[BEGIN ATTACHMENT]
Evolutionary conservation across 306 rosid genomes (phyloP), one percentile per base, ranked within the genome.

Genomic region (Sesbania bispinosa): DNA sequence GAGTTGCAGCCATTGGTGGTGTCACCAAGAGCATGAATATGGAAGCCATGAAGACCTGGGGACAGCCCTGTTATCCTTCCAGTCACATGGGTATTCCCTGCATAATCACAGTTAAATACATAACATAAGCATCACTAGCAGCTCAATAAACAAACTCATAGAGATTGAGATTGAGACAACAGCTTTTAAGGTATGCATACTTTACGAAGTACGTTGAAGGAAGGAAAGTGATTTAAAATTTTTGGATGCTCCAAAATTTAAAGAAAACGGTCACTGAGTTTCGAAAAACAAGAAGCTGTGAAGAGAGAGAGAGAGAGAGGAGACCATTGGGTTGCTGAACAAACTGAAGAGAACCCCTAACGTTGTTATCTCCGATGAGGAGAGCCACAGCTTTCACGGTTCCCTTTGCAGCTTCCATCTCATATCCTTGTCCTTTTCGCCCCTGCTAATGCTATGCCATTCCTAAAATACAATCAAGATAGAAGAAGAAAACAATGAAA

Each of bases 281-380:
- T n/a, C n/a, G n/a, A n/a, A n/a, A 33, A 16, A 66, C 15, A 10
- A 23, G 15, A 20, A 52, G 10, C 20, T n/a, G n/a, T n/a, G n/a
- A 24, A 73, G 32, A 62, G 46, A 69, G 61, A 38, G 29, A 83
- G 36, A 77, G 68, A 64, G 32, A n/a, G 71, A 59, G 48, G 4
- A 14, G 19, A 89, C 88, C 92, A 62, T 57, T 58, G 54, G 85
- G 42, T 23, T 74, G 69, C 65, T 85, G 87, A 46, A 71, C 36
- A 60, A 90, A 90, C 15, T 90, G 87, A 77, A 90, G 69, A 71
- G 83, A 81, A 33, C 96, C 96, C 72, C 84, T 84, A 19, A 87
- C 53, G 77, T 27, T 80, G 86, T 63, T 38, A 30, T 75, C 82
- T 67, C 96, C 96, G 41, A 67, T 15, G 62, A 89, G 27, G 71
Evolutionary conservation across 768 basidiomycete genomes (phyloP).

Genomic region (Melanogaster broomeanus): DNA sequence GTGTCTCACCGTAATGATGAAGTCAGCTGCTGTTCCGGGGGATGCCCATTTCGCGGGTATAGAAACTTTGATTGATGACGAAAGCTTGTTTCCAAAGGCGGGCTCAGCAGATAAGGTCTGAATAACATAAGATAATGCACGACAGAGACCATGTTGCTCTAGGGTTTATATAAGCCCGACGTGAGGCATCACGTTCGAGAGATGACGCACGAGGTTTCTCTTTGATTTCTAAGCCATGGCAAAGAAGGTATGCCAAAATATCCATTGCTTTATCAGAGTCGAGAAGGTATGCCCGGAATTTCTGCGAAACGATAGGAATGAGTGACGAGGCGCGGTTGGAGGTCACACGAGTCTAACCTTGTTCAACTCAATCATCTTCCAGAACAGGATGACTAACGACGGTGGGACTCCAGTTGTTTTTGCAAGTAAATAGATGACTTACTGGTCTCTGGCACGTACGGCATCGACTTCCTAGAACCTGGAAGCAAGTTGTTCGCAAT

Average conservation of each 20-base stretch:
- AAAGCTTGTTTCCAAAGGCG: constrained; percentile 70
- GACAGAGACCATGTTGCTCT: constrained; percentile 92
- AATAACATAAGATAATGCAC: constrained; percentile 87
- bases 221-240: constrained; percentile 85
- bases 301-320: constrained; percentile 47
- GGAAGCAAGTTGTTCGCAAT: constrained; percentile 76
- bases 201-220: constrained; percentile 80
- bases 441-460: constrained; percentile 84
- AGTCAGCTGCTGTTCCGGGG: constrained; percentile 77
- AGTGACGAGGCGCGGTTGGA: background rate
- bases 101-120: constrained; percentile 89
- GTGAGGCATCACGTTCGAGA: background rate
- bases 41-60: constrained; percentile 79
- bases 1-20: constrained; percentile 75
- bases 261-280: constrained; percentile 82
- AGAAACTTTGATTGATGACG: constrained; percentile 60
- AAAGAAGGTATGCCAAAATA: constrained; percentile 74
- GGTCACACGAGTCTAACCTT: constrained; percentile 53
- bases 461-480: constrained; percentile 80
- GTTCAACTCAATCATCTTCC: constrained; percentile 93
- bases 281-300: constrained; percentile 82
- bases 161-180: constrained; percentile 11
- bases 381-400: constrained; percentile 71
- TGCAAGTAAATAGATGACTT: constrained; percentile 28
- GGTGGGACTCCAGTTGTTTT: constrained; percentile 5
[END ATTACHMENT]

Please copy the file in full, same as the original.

Evolutionary conservation across 306 rosid genomes (phyloP), one percentile per base, ranked within the genome.

Genomic region (Sesbania bispinosa): DNA sequence GAGTTGCAGCCATTGGTGGTGTCACCAAGAGCATGAATATGGAAGCCATGAAGACCTGGGGACAGCCCTGTTATCCTTCCAGTCACATGGGTATTCCCTGCATAATCACAGTTAAATACATAACATAAGCATCACTAGCAGCTCAATAAACAAACTCATAGAGATTGAGATTGAGACAACAGCTTTTAAGGTATGCATACTTTACGAAGTACGTTGAAGGAAGGAAAGTGATTTAAAATTTTTGGATGCTCCAAAATTTAAAGAAAACGGTCACTGAGTTTCGAAAAACAAGAAGCTGTGAAGAGAGAGAGAGAGAGAGGAGACCATTGGGTTGCTGAACAAACTGAAGAGAACCCCTAACGTTGTTATCTCCGATGAGGAGAGCCACAGCTTTCACGGTTCCCTTTGCAGCTTCCATCTCATATCCTTGTCCTTTTCGCCCCTGCTAATGCTATGCCATTCCTAAAATACAATCAAGATAGAAGAAGAAAACAATGAAA

Each of bases 281-380:
- T n/a, C n/a, G n/a, A n/a, A n/a, A 33, A 16, A 66, C 15, A 10
- A 23, G 15, A 20, A 52, G 10, C 20, T n/a, G n/a, T n/a, G n/a
- A 24, A 73, G 32, A 62, G 46, A 69, G 61, A 38, G 29, A 83
- G 36, A 77, G 68, A 64, G 32, A n/a, G 71, A 59, G 48, G 4
- A 14, G 19, A 89, C 88, C 92, A 62, T 57, T 58, G 54, G 85
- G 42, T 23, T 74, G 69, C 65, T 85, G 87, A 46, A 71, C 36
- A 60, A 90, A 90, C 15, T 90, G 87, A 77, A 90, G 69, A 71
- G 83, A 81, A 33, C 96, C 96, C 72, C 84, T 84, A 19, A 87
- C 53, G 77, T 27, T 80, G 86, T 63, T 38, A 30, T 75, C 82
- T 67, C 96, C 96, G 41, A 67, T 15, G 62, A 89, G 27, G 71
Evolutionary conservation across 768 basidiomycete genomes (phyloP).

Genomic region (Melanogaster broomeanus): DNA sequence GTGTCTCACCGTAATGATGAAGTCAGCTGCTGTTCCGGGGGATGCCCATTTCGCGGGTATAGAAACTTTGATTGATGACGAAAGCTTGTTTCCAAAGGCGGGCTCAGCAGATAAGGTCTGAATAACATAAGATAATGCACGACAGAGACCATGTTGCTCTAGGGTTTATATAAGCCCGACGTGAGGCATCACGTTCGAGAGATGACGCACGAGGTTTCTCTTTGATTTCTAAGCCATGGCAAAGAAGGTATGCCAAAATATCCATTGCTTTATCAGAGTCGAGAAGGTATGCCCGGAATTTCTGCGAAACGATAGGAATGAGTGACGAGGCGCGGTTGGAGGTCACACGAGTCTAACCTTGTTCAACTCAATCATCTTCCAGAACAGGATGACTAACGACGGTGGGACTCCAGTTGTTTTTGCAAGTAAATAGATGACTTACTGGTCTCTGGCACGTACGGCATCGACTTCCTAGAACCTGGAAGCAAGTTGTTCGCAAT

Average conservation of each 20-base stretch:
- AAAGCTTGTTTCCAAAGGCG: constrained; percentile 70
- GACAGAGACCATGTTGCTCT: constrained; percentile 92
- AATAACATAAGATAATGCAC: constrained; percentile 87
- bases 221-240: constrained; percentile 85
- bases 301-320: constrained; percentile 47
- GGAAGCAAGTTGTTCGCAAT: constrained; percentile 76
- bases 201-220: constrained; percentile 80
- bases 441-460: constrained; percentile 84
- AGTCAGCTGCTGTTCCGGGG: constrained; percentile 77
- AGTGACGAGGCGCGGTTGGA: background rate
- bases 101-120: constrained; percentile 89
- GTGAGGCATCACGTTCGAGA: background rate
- bases 41-60: constrained; percentile 79
- bases 1-20: constrained; percentile 75
- bases 261-280: constrained; percentile 82
- AGAAACTTTGATTGATGACG: constrained; percentile 60
- AAAGAAGGTATGCCAAAATA: constrained; percentile 74
- GGTCACACGAGTCTAACCTT: constrained; percentile 53
- bases 461-480: constrained; percentile 80
- GTTCAACTCAATCATCTTCC: constrained; percentile 93
- bases 281-300: constrained; percentile 82
- bases 161-180: constrained; percentile 11
- bases 381-400: constrained; percentile 71
- TGCAAGTAAATAGATGACTT: constrained; percentile 28
- GGTGGGACTCCAGTTGTTTT: constrained; percentile 5